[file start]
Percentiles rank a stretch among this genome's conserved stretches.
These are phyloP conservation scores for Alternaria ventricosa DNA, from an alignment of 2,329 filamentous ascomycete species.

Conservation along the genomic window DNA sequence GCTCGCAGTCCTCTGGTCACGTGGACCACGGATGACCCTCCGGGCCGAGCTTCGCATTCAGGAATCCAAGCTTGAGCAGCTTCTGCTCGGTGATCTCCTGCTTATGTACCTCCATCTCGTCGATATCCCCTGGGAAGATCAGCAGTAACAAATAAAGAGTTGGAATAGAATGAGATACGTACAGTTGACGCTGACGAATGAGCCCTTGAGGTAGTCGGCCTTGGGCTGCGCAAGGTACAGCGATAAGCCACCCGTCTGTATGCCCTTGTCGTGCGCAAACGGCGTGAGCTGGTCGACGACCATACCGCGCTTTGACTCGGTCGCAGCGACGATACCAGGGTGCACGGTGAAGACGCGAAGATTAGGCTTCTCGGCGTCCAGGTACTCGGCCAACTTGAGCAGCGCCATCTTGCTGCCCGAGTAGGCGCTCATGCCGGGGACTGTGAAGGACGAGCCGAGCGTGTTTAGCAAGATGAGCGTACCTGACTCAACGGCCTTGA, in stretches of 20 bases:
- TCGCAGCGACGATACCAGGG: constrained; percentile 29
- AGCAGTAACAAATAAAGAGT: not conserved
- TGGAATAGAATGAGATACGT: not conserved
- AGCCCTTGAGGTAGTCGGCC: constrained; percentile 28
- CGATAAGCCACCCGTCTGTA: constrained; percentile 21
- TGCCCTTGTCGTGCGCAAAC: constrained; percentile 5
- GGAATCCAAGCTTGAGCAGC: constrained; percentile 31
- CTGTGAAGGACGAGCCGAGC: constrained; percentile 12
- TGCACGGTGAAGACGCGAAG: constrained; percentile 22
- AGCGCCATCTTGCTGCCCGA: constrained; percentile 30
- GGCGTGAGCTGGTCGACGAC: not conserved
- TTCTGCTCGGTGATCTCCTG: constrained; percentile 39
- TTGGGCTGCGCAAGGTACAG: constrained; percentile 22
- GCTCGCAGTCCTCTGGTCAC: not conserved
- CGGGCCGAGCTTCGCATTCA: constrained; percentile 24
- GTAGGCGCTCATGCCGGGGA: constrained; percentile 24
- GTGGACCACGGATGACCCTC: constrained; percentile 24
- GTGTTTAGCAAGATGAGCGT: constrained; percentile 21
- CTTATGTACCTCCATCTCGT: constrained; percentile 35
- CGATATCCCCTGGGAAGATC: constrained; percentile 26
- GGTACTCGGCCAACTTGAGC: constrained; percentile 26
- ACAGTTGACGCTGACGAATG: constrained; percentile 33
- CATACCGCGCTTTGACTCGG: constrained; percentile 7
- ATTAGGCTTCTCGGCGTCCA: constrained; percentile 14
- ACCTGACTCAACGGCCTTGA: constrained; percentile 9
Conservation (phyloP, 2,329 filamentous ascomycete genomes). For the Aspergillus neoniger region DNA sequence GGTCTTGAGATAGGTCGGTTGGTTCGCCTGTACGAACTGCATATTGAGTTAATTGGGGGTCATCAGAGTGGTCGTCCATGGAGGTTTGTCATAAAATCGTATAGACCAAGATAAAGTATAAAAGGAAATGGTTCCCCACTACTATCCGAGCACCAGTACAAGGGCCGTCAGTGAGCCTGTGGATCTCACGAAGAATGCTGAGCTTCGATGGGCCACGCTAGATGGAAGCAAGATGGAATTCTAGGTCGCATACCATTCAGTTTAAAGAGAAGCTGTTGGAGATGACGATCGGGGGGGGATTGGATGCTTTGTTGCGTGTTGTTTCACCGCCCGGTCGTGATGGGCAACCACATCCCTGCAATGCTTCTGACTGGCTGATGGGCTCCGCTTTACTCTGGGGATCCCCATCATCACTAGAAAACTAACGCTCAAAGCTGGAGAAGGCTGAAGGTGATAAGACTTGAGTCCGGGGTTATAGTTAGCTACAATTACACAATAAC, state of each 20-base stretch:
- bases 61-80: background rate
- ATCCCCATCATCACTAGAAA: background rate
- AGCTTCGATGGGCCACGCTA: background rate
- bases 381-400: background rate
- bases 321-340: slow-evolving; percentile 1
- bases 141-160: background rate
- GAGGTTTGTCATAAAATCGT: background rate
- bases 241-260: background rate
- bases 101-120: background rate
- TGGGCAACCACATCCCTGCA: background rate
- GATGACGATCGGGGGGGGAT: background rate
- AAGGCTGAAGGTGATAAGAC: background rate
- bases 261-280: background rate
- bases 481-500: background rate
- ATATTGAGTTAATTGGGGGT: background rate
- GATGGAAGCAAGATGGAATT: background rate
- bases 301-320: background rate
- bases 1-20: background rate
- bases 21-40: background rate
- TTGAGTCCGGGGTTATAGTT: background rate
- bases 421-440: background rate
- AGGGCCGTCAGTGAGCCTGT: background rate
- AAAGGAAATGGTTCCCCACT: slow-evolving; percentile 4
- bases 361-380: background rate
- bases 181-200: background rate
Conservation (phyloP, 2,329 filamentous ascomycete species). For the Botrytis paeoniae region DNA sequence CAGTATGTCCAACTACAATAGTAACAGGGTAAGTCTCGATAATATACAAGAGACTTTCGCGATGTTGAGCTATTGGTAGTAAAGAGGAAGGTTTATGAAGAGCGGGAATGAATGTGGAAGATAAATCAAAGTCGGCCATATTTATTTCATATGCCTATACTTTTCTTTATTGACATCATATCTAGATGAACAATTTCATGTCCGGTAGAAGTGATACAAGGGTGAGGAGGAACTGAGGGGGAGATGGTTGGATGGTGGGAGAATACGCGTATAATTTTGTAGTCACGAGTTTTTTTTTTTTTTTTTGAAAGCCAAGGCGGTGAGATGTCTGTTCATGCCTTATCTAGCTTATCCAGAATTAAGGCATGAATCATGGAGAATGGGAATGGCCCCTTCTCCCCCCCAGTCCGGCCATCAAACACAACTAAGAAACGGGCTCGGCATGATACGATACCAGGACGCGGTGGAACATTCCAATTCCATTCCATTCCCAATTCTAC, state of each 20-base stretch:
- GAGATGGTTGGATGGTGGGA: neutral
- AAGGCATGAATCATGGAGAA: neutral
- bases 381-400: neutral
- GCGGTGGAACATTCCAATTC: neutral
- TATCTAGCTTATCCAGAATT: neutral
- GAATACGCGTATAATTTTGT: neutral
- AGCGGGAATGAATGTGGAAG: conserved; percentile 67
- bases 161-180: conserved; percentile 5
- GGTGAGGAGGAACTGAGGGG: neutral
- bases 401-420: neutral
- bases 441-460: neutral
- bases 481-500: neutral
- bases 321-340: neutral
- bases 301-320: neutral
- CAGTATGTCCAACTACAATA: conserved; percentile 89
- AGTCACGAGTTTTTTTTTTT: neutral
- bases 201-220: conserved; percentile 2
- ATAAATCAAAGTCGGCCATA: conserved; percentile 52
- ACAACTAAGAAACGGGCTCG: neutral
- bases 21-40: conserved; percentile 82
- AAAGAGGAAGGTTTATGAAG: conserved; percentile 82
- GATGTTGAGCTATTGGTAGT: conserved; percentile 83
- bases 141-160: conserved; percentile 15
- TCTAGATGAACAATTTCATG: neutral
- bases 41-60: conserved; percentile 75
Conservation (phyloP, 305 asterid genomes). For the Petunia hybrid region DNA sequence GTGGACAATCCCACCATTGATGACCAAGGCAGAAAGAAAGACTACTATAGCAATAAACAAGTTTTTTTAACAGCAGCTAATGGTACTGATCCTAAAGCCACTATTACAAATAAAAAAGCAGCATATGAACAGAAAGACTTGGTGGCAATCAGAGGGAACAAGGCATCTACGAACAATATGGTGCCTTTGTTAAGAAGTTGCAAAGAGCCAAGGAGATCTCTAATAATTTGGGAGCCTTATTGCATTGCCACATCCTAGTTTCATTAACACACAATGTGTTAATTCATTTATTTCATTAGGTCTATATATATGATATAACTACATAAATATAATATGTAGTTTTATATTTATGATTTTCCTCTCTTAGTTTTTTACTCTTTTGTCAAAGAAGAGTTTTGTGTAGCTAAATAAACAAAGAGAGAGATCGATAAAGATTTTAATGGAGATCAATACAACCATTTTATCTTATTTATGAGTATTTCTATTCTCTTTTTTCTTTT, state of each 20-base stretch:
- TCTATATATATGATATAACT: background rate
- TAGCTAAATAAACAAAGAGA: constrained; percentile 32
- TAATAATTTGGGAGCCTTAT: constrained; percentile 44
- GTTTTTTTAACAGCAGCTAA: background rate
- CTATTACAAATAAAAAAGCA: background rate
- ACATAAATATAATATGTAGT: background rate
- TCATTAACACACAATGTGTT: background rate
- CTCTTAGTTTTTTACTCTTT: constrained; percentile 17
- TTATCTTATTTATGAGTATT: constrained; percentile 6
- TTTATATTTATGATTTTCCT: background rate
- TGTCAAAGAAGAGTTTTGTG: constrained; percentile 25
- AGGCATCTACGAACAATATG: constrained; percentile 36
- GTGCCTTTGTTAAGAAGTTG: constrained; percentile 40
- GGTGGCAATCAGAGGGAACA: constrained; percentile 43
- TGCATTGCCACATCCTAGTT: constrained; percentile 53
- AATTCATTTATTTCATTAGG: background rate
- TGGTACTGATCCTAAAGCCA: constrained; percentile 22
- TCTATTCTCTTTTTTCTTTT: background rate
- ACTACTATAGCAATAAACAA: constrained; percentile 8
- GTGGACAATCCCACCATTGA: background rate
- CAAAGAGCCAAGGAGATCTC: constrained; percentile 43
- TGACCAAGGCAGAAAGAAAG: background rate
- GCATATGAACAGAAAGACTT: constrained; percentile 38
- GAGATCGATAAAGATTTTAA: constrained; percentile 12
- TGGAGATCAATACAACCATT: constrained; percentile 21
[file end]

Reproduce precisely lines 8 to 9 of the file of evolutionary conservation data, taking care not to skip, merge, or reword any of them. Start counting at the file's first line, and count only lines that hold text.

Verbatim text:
- CGATAAGCCACCCGTCTGTA: constrained; percentile 21
- TGCCCTTGTCGTGCGCAAAC: constrained; percentile 5